Homeowners of all ages need to feel confident and safe in their own homes. As you get older you may feel more vulnerable and want to ensure that your property is protected against thieves and vandals with some extra security measures.
Who is Knocking at Your Door?
The first line of defense of any property is the front door. There are too many stories in the press recounting tales of elderly homeowners opening their doors to the unscrupulous. An intercom rather than a traditional front door bell or knocker will allow the homeowner to ascertain who is at the door.
Another way of protecting your doors is to install security grilles at the rear and front. Security Direct supplies a wide range of shutters and grilles that won’t make a house look like Fort Knox once installed but still do the job.
Most Burglars are Opportunists
The charity Age UK suggests that most criminals are opportunist. If they are wandering about a residential area that’s popular with older homeowners, the casual burglar will be more attracted to a house that doesn’t have an alarm, and seems to have windows that are easy to access.
Make sure that all your windows are fitted with locks. Double glazed windows are harder to break into than single glazed sash windows. Age UK also suggests that older homeowners install an ‘automatic rim latch key (also called a nightlatch) to front doors.’ These ingenious devices don’t need a key to open the door from the inside.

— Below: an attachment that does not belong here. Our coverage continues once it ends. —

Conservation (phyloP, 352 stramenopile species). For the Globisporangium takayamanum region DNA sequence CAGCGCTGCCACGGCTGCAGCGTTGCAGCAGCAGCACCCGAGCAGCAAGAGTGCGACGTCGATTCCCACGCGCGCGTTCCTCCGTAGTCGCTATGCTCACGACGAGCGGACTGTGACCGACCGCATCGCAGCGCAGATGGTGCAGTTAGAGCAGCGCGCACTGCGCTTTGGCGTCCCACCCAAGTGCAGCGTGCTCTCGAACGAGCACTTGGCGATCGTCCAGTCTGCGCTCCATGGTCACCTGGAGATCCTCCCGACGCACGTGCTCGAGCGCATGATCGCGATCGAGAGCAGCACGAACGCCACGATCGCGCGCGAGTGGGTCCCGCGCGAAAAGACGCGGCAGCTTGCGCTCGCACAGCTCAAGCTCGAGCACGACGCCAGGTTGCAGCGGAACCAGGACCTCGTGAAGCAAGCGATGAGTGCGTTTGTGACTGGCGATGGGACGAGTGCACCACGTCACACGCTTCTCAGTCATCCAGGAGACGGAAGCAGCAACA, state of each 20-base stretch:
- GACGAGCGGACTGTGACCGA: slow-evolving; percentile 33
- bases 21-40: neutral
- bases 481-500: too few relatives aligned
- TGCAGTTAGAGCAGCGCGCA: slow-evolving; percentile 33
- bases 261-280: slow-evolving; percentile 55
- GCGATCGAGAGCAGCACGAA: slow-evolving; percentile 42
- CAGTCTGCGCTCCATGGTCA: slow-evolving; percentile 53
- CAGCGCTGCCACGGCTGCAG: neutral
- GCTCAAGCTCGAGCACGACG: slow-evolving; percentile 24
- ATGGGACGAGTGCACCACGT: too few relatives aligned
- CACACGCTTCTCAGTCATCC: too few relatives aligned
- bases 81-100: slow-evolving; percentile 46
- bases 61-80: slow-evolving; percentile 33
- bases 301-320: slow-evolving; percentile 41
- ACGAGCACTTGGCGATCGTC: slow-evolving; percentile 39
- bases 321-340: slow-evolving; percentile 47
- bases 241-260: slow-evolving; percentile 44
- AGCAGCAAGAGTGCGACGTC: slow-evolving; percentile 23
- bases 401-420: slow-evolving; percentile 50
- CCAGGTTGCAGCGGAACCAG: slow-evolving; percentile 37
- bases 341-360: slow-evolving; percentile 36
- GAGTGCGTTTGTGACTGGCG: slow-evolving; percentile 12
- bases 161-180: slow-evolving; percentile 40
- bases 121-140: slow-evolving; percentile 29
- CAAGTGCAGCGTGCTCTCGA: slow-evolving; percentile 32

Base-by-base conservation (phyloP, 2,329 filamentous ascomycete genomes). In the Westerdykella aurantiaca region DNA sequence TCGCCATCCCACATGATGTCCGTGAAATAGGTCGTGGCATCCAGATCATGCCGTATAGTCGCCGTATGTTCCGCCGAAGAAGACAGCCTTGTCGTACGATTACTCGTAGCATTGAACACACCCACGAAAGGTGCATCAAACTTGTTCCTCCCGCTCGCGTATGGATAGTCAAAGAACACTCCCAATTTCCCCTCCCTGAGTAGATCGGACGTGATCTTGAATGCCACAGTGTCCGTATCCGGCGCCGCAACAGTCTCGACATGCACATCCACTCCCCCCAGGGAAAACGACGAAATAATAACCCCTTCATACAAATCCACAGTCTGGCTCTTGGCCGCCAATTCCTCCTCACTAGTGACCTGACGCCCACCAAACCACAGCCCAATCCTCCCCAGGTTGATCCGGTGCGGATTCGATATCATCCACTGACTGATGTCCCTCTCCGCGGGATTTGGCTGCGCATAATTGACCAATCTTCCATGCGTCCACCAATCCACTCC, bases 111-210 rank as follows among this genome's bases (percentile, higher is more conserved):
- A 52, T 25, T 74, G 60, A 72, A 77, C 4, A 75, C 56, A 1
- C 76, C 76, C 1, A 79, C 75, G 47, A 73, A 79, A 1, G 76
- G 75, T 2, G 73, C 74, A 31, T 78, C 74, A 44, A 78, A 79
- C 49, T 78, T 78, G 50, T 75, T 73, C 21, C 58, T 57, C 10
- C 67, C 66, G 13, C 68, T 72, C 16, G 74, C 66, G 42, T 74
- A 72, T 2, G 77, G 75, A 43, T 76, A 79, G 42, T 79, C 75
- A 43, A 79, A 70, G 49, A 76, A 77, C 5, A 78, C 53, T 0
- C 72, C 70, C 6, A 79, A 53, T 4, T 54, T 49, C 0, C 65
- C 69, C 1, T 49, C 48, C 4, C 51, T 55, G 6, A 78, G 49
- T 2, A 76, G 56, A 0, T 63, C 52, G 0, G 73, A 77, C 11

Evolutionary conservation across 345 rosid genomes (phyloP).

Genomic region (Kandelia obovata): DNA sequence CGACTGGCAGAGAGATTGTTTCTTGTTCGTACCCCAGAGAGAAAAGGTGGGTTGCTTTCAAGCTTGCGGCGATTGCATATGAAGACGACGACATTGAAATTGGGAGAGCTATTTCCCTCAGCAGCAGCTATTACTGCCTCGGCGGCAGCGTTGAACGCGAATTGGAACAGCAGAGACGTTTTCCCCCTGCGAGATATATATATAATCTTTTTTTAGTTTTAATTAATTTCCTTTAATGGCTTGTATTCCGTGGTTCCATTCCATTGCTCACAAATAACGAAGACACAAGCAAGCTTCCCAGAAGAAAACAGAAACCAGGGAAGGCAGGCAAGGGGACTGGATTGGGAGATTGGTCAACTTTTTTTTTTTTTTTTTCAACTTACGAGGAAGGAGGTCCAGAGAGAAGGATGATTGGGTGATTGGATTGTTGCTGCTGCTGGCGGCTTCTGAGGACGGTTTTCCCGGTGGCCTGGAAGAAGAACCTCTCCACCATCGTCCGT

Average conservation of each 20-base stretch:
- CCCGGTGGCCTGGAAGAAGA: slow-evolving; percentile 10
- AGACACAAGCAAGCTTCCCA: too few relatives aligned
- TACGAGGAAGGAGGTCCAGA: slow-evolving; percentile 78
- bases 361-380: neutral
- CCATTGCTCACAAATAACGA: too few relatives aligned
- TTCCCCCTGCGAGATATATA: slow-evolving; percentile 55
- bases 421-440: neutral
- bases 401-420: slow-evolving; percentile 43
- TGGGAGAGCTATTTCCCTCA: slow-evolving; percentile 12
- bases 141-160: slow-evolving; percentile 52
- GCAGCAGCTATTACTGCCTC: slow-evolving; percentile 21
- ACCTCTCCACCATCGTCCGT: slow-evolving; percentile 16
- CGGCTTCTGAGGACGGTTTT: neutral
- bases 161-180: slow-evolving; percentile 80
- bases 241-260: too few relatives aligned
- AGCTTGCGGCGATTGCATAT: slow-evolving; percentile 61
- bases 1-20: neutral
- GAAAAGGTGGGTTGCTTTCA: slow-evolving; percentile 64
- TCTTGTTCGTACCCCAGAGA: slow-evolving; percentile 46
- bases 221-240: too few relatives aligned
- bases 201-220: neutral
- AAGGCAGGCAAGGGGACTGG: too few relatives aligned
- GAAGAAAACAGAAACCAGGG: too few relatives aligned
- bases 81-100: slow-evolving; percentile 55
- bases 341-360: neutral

Security on the Wrist
Those with older relatives are often concerned that fears about security might lead the relatives to be too afraid of crime, or their own frailty to live an independent life to the fullest. A recent article in the Daily Mail suggests that a GPS wristband might be the answer. The Buddi wristband tracks the movements of the elderly relative and if they should fall as a result of illness or crime then help can be sent as quickly as possible.
In an emergency this type of device is ideal, as the injured party won’t even have to use a telephone to summon assistance. The wristband is able to communicate with a dock which is based in the home and connected to a 24/7 response unit. Carers and family will also be alerted. Any device that helps the elderly to lead a free and independent life will only add to the quality of that life.
Simple Steps for Security
All the additional security steps in the world won’t help if spare keys are left under flowerpots, or downstairs windows are left open when the homeowner is away from home. Ladders should always be locked away securely in the garden shed. If the homeowner is going away for a couple of days, leave the curtains ajar rather than shut, and fit sidelights with a timer to give the appearance of normality.
If the homeowner employs staff, for example gardeners or cleaners, then make sure that references are fully checked, and see if you can also get a word-of-mouth recommendation. Older people often rely on the help of others and they need to feel confident that they’re not inviting a potential thief into their own home.
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This article was written by Amanda Walters, an experienced freelance writer and regular contributor to Huffington Post. All views are those of the author and do not necessarily reflect those of WeMakeItSafer.